Other reasons against Christianity are about the Bible. Maybe you have said, ‘It’s too hard to understand.’ Or, ‘I want to read it one day, but haven’t got around to it.’

These aren’t convincing either. It’s a big surprise to me to find men and women who are experts in their work, but whose understanding of Jesus is at the level of a ten year old. They’ve never read the Bible as adults and rely on half-remembered school scripture from 20 years ago!

So what is the one good reason to stay away from Christianity?

As we’d expect, the reason is all about Jesus. Specifically, if Jesus is not alive from the dead then ignore all Christians.

Lots of leaders have died unjustly, even heroically. Yet none claimed that they would come back to life after three days. Jesus did.

Many religions spread their leader’s teachings. Followers of Jesus have always announced that Jesus’ tomb is empty. A ridiculous message. Unless it’s true!

If anyone could prove to me that Jesus did not rise and that he is not alive, it would change everything. This alone would convince me Christianity is bankrupt.

Yet, as we approach Easter, I am ever more convinced that Jesus is alive. That’s why I keep following him. What do you say about the living Jesus?
March 2006



Empty tomb ethics

The centre of Christianity is Jesus: his life, death, resurrection and present rule. But this is not the only thing Christians speak about – far from it.

It’s probably true that Christians spend more time speaking about ethics than anything else. (I’m using ‘ethics’ broadly to cover any thoughts about how to live.) This is true in the public arena, as well as privately over coffee after church. Public examples range from well-known Christians (denominational leaders, say) to specific lobby groups like the Australian Christian Lobby (http://www.acl.org.au/).

In this post, I am not going to critique how well Christians do at public ethics-talk. I have a different aim: to claim that all our ethical talk must include the empty tomb of Jesus, otherwise it’s not Christian at all.

The empty tomb of Jesus is the powerful demonstration the Jesus really is the Son of God (Romans 1:4). Despite the shameful cursedness of Jesus’ cross – even through this curse – Jesus greatness remains: Jesus is Lord. The empty tomb changes everything, including the shape of life.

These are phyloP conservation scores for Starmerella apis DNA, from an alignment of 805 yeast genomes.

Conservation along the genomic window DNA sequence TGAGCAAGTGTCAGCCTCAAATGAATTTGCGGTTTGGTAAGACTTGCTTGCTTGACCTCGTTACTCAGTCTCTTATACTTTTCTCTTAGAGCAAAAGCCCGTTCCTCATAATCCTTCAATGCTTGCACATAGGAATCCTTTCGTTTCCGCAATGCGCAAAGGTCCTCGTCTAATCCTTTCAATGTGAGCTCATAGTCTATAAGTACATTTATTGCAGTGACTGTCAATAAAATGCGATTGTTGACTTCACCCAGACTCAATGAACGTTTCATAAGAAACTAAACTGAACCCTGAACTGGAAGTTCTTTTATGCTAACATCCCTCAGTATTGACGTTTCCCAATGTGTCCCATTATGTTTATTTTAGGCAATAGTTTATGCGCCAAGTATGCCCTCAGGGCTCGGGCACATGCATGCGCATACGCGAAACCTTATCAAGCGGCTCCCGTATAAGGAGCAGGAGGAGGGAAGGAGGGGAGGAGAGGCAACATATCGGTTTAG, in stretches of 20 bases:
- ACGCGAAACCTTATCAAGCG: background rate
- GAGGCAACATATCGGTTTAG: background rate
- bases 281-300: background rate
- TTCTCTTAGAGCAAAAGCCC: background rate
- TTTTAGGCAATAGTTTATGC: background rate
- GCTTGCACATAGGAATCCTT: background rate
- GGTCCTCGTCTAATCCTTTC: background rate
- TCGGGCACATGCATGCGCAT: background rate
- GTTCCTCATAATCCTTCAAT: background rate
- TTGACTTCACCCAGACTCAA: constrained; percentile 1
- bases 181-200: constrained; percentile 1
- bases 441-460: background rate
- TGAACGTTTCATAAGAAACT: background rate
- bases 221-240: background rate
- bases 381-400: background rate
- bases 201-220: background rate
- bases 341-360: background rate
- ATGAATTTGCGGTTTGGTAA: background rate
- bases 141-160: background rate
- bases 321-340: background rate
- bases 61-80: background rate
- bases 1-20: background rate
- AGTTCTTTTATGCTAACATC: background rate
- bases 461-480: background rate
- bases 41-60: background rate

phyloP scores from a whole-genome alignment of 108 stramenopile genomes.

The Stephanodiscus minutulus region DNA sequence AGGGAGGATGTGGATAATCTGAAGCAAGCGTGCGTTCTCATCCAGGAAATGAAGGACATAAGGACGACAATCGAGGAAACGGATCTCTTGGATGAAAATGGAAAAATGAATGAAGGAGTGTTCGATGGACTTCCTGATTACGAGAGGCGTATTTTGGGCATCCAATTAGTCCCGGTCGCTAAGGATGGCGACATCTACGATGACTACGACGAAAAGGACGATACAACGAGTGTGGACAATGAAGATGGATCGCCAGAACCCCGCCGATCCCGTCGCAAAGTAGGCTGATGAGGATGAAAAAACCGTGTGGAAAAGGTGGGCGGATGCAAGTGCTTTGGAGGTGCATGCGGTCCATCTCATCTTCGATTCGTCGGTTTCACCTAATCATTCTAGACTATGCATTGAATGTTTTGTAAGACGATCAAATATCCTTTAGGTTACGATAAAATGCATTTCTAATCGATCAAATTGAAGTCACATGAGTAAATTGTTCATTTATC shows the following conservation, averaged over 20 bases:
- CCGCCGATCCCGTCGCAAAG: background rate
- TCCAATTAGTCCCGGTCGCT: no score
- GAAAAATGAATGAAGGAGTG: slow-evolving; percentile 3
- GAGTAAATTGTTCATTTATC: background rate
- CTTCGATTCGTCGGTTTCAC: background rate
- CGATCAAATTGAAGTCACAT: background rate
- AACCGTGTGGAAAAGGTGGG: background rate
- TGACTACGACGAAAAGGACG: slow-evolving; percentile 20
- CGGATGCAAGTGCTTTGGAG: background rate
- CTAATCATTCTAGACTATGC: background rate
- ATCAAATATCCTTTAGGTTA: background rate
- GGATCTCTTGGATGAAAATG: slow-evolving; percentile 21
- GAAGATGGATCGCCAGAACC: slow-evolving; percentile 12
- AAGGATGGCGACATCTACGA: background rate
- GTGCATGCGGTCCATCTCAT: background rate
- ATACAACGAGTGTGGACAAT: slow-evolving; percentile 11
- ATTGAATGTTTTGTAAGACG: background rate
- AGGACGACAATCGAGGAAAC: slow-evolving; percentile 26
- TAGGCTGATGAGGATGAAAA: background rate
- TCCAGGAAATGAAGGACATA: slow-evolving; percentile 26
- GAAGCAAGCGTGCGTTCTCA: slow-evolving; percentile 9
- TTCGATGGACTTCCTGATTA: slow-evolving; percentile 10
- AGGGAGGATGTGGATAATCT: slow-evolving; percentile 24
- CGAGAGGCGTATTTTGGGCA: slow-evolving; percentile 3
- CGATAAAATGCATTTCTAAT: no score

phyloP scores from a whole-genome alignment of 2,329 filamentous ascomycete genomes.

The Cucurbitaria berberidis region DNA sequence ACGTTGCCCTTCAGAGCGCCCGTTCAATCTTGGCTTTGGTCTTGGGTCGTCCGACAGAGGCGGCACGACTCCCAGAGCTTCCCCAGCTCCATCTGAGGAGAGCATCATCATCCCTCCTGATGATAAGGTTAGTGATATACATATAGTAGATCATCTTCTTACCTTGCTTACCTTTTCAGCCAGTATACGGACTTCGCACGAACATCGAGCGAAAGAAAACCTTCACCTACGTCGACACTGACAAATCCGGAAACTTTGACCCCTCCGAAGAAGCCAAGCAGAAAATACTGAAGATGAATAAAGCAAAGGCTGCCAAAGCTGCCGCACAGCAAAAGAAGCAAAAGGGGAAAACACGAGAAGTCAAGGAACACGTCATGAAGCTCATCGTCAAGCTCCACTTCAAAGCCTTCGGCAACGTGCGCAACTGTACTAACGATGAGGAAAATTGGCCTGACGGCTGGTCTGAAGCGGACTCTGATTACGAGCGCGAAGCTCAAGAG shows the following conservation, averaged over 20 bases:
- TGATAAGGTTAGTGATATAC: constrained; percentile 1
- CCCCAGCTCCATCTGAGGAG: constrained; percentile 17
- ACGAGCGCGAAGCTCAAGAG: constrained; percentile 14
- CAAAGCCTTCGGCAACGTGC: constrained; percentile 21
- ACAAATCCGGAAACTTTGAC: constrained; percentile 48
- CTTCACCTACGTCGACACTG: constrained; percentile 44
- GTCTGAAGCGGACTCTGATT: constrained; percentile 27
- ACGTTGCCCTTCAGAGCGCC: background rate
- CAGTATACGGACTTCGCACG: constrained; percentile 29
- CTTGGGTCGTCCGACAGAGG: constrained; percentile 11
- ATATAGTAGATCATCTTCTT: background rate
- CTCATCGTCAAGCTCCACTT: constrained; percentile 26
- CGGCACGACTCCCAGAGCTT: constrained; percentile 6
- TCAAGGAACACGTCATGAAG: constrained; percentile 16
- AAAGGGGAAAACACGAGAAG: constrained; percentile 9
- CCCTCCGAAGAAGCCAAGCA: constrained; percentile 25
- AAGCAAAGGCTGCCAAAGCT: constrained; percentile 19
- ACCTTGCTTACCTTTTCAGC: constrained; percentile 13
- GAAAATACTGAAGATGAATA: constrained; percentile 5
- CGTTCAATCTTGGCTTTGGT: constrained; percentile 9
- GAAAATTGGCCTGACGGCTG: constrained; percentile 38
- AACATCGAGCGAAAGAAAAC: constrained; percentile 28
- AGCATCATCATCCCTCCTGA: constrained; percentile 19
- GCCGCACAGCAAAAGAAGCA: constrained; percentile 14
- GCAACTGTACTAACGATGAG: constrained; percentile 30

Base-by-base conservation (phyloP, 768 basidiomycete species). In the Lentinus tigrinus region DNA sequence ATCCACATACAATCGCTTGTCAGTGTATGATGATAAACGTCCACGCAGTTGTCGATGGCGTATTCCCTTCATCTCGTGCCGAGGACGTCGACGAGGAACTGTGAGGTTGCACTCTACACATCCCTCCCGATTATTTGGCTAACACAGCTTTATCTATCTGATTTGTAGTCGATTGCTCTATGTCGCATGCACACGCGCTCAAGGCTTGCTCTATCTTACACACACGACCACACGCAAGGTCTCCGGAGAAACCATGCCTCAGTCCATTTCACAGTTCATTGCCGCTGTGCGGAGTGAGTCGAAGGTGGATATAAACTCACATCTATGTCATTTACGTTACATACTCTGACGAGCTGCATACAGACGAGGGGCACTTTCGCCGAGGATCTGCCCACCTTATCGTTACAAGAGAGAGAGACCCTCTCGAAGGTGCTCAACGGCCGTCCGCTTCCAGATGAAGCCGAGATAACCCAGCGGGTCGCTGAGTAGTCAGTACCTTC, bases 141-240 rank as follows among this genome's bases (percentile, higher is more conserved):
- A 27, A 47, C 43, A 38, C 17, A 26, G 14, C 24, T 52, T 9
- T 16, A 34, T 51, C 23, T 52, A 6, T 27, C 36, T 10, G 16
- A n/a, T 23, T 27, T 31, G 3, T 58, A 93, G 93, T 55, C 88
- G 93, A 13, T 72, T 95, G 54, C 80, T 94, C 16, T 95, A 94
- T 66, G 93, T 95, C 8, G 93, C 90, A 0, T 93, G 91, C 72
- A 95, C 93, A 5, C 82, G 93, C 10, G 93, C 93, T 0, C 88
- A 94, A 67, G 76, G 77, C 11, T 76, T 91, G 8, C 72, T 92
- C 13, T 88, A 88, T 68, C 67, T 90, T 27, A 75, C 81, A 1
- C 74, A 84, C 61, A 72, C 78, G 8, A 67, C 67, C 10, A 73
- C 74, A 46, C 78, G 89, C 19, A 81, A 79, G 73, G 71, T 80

Empty tomb ethics
I think there are (at least) two factors that link ethics and the empty tomb.

  1. To crush evil, God had to defeat death itself
    God had to do this personally, in the person of Jesus the Son. No one else was capable of facing sin’s deadly sting with purity sufficient to remove the poison of that sting.
  2. In defeating death itself, God overwhelmingly crushed evil
    What’s the worst that could have happened to Jesus? The worst was to be handed over to evil men and condemned to an unjust death. That worst thing happened, yet God prevailed.

The first of these points makes it crystal clear: evil and sin are a big deal. The evil act of any person is death. No evil is ever trivial or can be shrugged off as of no account. If God went to that extent to crush evil, we have no permission to be blasé about our wrongs (or anyone else’s).

In other words, Christians must speak about ethics, including placing a spotlight on wrong. If we go soft, we do a disservice to the empty tomb and the astounding completed work of Jesus.

The second of these points is the wonderful glimmer of hope defeating the blackness of sin. God won the victory, therefore sin will not have the victory. More than that, since God won the victory, sin cannot triumph.

In consequence, all Christian talk of ethics must also include hope. Sin-talk that functions as a blunt-instrument attack is not consistent with the empty tomb. Sin-talk is serious, but always looks to the transformation God promises to those who have been raised with Christ.

For instance
To take one sin for an example, consider the greed for ‘stuff’ so prevalent in affluent Australia.

The empty tomb shows how useless is possession of the latest gadget, or fastest car, or shiniest house. The pursuit of these is a pathetic effort at self-definition. It spurns Jesus’ victory over sin by pushing it aside. ‘I’d much rather get a flat-screen TV than have union Christ who rose as the Son of God.’ We should name greed for the sin it is.

Yet there is hope. Once convicted of this failing, the greedy one can be sure: if s/he stops the pursuit of stuff, life will not end. There will be no loss of identity, but possession of true identity in Jesus! Change and transformation and resurrection life are real today. The sinner, therefore, is not left downcast but is lifted up to where Christ is seated in the heavenly realms. Life changes – and that is empty tomb ethics.